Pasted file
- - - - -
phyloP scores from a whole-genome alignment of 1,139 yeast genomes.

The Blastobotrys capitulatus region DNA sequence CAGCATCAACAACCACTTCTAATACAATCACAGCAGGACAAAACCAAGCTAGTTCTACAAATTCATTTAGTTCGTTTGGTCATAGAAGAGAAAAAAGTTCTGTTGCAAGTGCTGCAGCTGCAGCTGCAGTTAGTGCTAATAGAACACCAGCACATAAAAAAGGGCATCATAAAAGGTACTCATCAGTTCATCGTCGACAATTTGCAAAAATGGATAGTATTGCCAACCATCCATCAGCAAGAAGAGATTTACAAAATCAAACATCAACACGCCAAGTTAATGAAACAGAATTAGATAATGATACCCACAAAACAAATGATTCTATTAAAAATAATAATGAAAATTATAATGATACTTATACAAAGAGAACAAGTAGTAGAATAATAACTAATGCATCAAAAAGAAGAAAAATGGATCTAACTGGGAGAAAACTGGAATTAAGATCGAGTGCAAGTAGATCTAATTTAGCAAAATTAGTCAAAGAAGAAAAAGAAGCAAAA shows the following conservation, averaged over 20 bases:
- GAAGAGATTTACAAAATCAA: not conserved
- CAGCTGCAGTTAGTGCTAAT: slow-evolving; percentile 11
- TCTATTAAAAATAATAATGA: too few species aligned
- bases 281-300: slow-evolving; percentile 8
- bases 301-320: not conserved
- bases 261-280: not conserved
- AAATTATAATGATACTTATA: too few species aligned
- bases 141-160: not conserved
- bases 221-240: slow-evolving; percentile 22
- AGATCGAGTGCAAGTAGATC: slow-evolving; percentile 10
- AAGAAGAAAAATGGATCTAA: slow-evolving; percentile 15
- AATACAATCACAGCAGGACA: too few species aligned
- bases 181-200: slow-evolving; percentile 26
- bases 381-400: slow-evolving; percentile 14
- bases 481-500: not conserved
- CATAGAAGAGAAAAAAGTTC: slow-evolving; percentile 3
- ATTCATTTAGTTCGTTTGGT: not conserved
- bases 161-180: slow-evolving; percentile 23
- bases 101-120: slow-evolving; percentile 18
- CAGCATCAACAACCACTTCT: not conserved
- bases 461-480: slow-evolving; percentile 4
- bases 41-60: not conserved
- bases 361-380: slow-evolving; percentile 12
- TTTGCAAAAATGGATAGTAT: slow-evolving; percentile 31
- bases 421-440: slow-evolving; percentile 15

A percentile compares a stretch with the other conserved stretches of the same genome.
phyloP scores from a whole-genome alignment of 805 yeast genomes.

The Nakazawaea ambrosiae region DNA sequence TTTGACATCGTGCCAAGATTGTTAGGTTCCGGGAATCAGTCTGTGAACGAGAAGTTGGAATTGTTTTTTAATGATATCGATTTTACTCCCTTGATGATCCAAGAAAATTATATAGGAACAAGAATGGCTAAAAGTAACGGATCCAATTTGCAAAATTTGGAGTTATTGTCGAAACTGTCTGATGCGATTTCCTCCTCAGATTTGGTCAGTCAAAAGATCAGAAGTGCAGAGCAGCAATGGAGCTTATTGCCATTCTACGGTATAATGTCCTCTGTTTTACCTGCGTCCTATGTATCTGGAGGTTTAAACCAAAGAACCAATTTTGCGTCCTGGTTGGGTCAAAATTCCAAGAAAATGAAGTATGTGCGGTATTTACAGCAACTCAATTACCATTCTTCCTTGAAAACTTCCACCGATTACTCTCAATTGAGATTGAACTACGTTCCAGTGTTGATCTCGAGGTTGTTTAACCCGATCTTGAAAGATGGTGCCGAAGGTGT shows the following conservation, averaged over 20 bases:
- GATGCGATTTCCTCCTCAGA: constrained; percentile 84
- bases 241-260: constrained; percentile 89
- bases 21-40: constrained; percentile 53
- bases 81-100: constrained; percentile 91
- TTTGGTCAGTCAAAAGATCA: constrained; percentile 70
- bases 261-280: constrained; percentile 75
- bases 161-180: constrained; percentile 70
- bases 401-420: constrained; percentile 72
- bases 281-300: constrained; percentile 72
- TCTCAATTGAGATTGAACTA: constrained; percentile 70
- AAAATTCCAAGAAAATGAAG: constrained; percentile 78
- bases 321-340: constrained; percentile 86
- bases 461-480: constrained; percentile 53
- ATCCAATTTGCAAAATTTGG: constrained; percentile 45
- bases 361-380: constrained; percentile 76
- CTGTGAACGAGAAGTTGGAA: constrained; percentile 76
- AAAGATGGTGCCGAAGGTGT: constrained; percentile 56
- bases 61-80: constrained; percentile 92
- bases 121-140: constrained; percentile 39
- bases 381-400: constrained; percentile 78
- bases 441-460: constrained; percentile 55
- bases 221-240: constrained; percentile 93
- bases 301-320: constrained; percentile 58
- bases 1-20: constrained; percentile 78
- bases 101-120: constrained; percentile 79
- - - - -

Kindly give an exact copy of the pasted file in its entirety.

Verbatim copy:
phyloP scores from a whole-genome alignment of 1,139 yeast genomes.

The Blastobotrys capitulatus region DNA sequence CAGCATCAACAACCACTTCTAATACAATCACAGCAGGACAAAACCAAGCTAGTTCTACAAATTCATTTAGTTCGTTTGGTCATAGAAGAGAAAAAAGTTCTGTTGCAAGTGCTGCAGCTGCAGCTGCAGTTAGTGCTAATAGAACACCAGCACATAAAAAAGGGCATCATAAAAGGTACTCATCAGTTCATCGTCGACAATTTGCAAAAATGGATAGTATTGCCAACCATCCATCAGCAAGAAGAGATTTACAAAATCAAACATCAACACGCCAAGTTAATGAAACAGAATTAGATAATGATACCCACAAAACAAATGATTCTATTAAAAATAATAATGAAAATTATAATGATACTTATACAAAGAGAACAAGTAGTAGAATAATAACTAATGCATCAAAAAGAAGAAAAATGGATCTAACTGGGAGAAAACTGGAATTAAGATCGAGTGCAAGTAGATCTAATTTAGCAAAATTAGTCAAAGAAGAAAAAGAAGCAAAA shows the following conservation, averaged over 20 bases:
- GAAGAGATTTACAAAATCAA: not conserved
- CAGCTGCAGTTAGTGCTAAT: slow-evolving; percentile 11
- TCTATTAAAAATAATAATGA: too few species aligned
- bases 281-300: slow-evolving; percentile 8
- bases 301-320: not conserved
- bases 261-280: not conserved
- AAATTATAATGATACTTATA: too few species aligned
- bases 141-160: not conserved
- bases 221-240: slow-evolving; percentile 22
- AGATCGAGTGCAAGTAGATC: slow-evolving; percentile 10
- AAGAAGAAAAATGGATCTAA: slow-evolving; percentile 15
- AATACAATCACAGCAGGACA: too few species aligned
- bases 181-200: slow-evolving; percentile 26
- bases 381-400: slow-evolving; percentile 14
- bases 481-500: not conserved
- CATAGAAGAGAAAAAAGTTC: slow-evolving; percentile 3
- ATTCATTTAGTTCGTTTGGT: not conserved
- bases 161-180: slow-evolving; percentile 23
- bases 101-120: slow-evolving; percentile 18
- CAGCATCAACAACCACTTCT: not conserved
- bases 461-480: slow-evolving; percentile 4
- bases 41-60: not conserved
- bases 361-380: slow-evolving; percentile 12
- TTTGCAAAAATGGATAGTAT: slow-evolving; percentile 31
- bases 421-440: slow-evolving; percentile 15

A percentile compares a stretch with the other conserved stretches of the same genome.
phyloP scores from a whole-genome alignment of 805 yeast genomes.

The Nakazawaea ambrosiae region DNA sequence TTTGACATCGTGCCAAGATTGTTAGGTTCCGGGAATCAGTCTGTGAACGAGAAGTTGGAATTGTTTTTTAATGATATCGATTTTACTCCCTTGATGATCCAAGAAAATTATATAGGAACAAGAATGGCTAAAAGTAACGGATCCAATTTGCAAAATTTGGAGTTATTGTCGAAACTGTCTGATGCGATTTCCTCCTCAGATTTGGTCAGTCAAAAGATCAGAAGTGCAGAGCAGCAATGGAGCTTATTGCCATTCTACGGTATAATGTCCTCTGTTTTACCTGCGTCCTATGTATCTGGAGGTTTAAACCAAAGAACCAATTTTGCGTCCTGGTTGGGTCAAAATTCCAAGAAAATGAAGTATGTGCGGTATTTACAGCAACTCAATTACCATTCTTCCTTGAAAACTTCCACCGATTACTCTCAATTGAGATTGAACTACGTTCCAGTGTTGATCTCGAGGTTGTTTAACCCGATCTTGAAAGATGGTGCCGAAGGTGT shows the following conservation, averaged over 20 bases:
- GATGCGATTTCCTCCTCAGA: constrained; percentile 84
- bases 241-260: constrained; percentile 89
- bases 21-40: constrained; percentile 53
- bases 81-100: constrained; percentile 91
- TTTGGTCAGTCAAAAGATCA: constrained; percentile 70
- bases 261-280: constrained; percentile 75
- bases 161-180: constrained; percentile 70
- bases 401-420: constrained; percentile 72
- bases 281-300: constrained; percentile 72
- TCTCAATTGAGATTGAACTA: constrained; percentile 70
- AAAATTCCAAGAAAATGAAG: constrained; percentile 78
- bases 321-340: constrained; percentile 86
- bases 461-480: constrained; percentile 53
- ATCCAATTTGCAAAATTTGG: constrained; percentile 45
- bases 361-380: constrained; percentile 76
- CTGTGAACGAGAAGTTGGAA: constrained; percentile 76
- AAAGATGGTGCCGAAGGTGT: constrained; percentile 56
- bases 61-80: constrained; percentile 92
- bases 121-140: constrained; percentile 39
- bases 381-400: constrained; percentile 78
- bases 441-460: constrained; percentile 55
- bases 221-240: constrained; percentile 93
- bases 301-320: constrained; percentile 58
- bases 1-20: constrained; percentile 78
- bases 101-120: constrained; percentile 79